Excerpts from Mothering Magazine, issue 133. You can read the whole article here.

Practicing NFL is a great thing for our family. It helps us to save money, be less wasteful, eat healthier and make more informed choices about our health and the way that we live in general. However, it often requires a great deal of work because it is not the mainstream way of living. Often when you do a great deal of work and see positive results, there is an accompanying feeling of pride, BUT we must not fall into the trap of believing that doing everything NFL will work for everyone. I do think it is important that NFL'ers be open about sharing their successes with others, and on the opposite side of the spectrum that people be willing to listen and even try. You never know, you might be surprised what you find.

Monday, March 9, 2009

Loving an Adopted Child

For a long time Andrew and I have seriously considered adopting a child. We have been met with concerns from our friends and family, many centered around the idea that they could not imagine loving an adoptive child as much as they love their biological children. I posed this question to a friend of mine, Lisa, who has adopted two children and invited her to write a guest post about her experiences. Thank you, Lisa, for being willing to share! Here it is:

I think people worry about being able to love an adopted child because they see children around them that they are not related to, such as neighbor children, and obviously they aren't bonded to that child, so they assume it would be the same with adoption. But its not the same at all! First of all, the adoption process, especially if preceded by the longing of infertility, primes you to bond. You have waited and searched and longed for that child, just as the nine months of pregnancy gives you time to anticipate and prepare emotionally for a child, so does the adoption process. Physical pregnancy has two purposes. One is to grow the baby in the womb. But the other is to give the couple time to emotionally "expect" and prepare for a new family member. Adoptive parents go through a similar process. This has actually been documented by psychologists. Adoptive parents go through their own kind of "pregnancy" as they make the transition from thinking about having a new child come, to doing paperwork and physically preparing for that child to arrive, to opening their hearts to both the idea of a new child and a real, actual child. I have heard many stories of parents literally falling in love with a grainy photo of a baby halfway around the world when they received their official referral in an international adoption. In domestic adoptions, adoptive parents usually bond deeply with the prospective birth mother, and that too aids them in preparing to love their new child.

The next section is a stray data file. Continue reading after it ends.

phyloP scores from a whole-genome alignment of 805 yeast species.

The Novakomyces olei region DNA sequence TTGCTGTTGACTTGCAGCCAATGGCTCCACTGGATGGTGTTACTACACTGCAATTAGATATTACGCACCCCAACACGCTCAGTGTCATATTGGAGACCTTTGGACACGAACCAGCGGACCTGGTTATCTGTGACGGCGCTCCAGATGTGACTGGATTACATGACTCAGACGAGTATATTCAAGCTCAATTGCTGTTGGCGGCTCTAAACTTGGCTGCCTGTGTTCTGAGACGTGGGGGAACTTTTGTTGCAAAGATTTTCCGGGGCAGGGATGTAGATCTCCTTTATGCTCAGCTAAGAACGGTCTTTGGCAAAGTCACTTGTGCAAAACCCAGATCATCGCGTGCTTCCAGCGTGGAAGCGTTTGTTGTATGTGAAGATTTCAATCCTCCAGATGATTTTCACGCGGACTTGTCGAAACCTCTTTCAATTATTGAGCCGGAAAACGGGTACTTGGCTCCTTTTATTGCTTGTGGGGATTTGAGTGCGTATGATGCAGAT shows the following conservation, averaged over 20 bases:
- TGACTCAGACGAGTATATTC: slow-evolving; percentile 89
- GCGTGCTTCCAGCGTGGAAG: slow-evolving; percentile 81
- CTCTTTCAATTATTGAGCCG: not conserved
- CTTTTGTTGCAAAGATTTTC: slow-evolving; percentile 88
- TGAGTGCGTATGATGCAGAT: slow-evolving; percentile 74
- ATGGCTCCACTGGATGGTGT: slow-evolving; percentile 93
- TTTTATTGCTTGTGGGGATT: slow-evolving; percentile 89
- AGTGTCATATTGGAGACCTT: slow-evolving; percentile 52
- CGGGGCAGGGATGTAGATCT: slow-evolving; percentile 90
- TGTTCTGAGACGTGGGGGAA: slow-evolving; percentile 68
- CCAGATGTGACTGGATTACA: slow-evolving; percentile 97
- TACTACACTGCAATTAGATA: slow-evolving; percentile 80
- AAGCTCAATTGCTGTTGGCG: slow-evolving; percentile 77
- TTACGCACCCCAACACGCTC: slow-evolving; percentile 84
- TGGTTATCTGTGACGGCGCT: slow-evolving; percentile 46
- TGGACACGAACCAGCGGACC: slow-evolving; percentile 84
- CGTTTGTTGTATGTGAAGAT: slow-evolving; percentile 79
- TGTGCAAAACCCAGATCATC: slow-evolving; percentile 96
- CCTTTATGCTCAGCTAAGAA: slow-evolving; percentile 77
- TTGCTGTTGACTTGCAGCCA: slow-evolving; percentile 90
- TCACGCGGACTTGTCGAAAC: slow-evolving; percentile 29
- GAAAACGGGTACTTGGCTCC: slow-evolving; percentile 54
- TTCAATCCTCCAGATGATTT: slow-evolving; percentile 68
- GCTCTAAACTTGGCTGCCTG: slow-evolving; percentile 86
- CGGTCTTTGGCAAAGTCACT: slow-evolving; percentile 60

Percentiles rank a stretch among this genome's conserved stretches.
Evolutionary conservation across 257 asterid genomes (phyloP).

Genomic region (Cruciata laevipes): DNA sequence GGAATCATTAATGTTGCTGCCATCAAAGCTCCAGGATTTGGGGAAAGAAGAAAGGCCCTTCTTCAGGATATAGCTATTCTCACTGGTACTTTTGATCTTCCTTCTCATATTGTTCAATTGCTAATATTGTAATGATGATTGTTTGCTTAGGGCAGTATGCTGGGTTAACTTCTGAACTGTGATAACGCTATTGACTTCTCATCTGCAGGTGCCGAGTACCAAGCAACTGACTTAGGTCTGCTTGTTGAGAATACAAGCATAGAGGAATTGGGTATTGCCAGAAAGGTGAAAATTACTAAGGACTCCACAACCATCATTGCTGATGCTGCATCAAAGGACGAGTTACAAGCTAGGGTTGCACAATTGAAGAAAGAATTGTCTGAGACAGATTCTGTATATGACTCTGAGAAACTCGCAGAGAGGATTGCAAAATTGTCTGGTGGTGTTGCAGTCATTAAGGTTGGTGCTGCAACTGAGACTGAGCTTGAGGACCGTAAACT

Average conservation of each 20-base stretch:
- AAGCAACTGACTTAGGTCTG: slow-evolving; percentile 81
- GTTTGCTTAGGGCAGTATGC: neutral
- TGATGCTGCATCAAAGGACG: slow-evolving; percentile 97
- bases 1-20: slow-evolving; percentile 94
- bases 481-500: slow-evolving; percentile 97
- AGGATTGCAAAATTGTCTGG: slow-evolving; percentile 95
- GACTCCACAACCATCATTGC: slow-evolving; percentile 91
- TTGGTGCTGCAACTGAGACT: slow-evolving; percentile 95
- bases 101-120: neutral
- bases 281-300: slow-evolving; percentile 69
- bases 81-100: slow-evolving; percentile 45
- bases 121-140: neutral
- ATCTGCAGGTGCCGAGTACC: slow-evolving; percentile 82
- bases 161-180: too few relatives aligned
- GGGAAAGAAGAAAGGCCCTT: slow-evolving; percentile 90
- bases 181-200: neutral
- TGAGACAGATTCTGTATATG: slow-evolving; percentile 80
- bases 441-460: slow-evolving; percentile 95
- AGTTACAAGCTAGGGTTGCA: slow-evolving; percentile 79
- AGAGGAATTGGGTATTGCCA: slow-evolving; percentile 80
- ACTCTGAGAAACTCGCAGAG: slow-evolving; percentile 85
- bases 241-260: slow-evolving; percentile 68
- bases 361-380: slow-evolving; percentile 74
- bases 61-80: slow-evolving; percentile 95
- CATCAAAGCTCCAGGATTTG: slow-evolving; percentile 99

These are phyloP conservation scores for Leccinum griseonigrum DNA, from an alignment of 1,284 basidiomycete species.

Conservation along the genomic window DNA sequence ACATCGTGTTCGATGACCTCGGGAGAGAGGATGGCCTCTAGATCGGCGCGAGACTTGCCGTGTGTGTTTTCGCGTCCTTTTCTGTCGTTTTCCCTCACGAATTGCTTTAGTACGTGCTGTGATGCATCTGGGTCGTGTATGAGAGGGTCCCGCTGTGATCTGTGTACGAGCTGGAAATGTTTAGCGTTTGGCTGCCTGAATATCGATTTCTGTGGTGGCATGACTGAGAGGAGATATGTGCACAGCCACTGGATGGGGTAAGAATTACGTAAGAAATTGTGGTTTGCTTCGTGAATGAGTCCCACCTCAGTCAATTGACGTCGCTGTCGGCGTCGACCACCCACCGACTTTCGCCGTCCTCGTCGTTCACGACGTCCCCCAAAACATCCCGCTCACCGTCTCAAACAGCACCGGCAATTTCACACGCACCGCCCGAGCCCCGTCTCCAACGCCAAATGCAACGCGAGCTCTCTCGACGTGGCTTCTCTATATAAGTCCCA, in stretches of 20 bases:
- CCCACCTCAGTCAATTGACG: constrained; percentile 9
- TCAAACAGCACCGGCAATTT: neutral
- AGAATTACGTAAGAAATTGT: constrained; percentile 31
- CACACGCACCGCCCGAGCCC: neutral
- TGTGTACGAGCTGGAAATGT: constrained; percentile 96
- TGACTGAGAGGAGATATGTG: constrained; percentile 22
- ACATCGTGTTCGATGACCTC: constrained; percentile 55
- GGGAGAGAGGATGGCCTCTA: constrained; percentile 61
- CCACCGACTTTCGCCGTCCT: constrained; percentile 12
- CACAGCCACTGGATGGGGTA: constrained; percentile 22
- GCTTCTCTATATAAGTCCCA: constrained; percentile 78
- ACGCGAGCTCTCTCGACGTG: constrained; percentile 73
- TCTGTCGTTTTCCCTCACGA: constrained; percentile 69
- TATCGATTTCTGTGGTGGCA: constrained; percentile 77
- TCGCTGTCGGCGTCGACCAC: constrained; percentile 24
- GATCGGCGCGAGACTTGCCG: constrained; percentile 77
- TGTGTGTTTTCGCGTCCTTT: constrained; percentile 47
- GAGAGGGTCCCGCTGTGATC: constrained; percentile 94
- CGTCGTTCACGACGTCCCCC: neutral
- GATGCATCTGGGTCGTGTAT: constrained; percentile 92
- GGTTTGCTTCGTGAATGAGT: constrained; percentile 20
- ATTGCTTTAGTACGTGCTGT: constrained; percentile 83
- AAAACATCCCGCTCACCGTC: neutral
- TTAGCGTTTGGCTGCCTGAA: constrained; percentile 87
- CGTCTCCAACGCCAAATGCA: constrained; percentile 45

The other thing to remember is the fact that the child you adopt really is YOUR child just as the child you birth is your child. I think this is especially brought home being LDS and believing in premortal life. This child's existence did not begin with his or her conception in the womb of his biological mother. The child existed as a spirit in the premortal world, and you as the parent probably knew him or her. That's how I view it, anyway. I believe my kids were meant for us and sent to us just as other people's kids are...they just had to come another way. I had specific promptings telling me when my son would be conceived (though I didn't know the promptings were referring to his conception until well after the fact). So obviously, before he was even conceived, even a thought in his birthmother's mind, Heavenly Father knew he was coming to me to be my child. With my daughter, there were many miracles in the timing of her birth. We had been helping to care for my elderly mother-in-law for several years, and I had this feeling that we would not get another baby while she was still alive. She died, and literally five days later we got the call about our daughter. My daughter was born during my mother-in-law's viewing. I think that was no coincidence! I think mother-in-law had a hand in it. My daughter's birthmom didn't want to choose the family herself, so the agency workers fasted and prayed, and when they met to make the decision, all of those who were present overwhelmingly knew that we were supposed to be this baby's family. So, I have never felt like I was raising someone else's child (even though we do share them in some ways with their birth families). I am raising the children Heavenly Father meant me to have, just as other people are raising the children He meant them to have.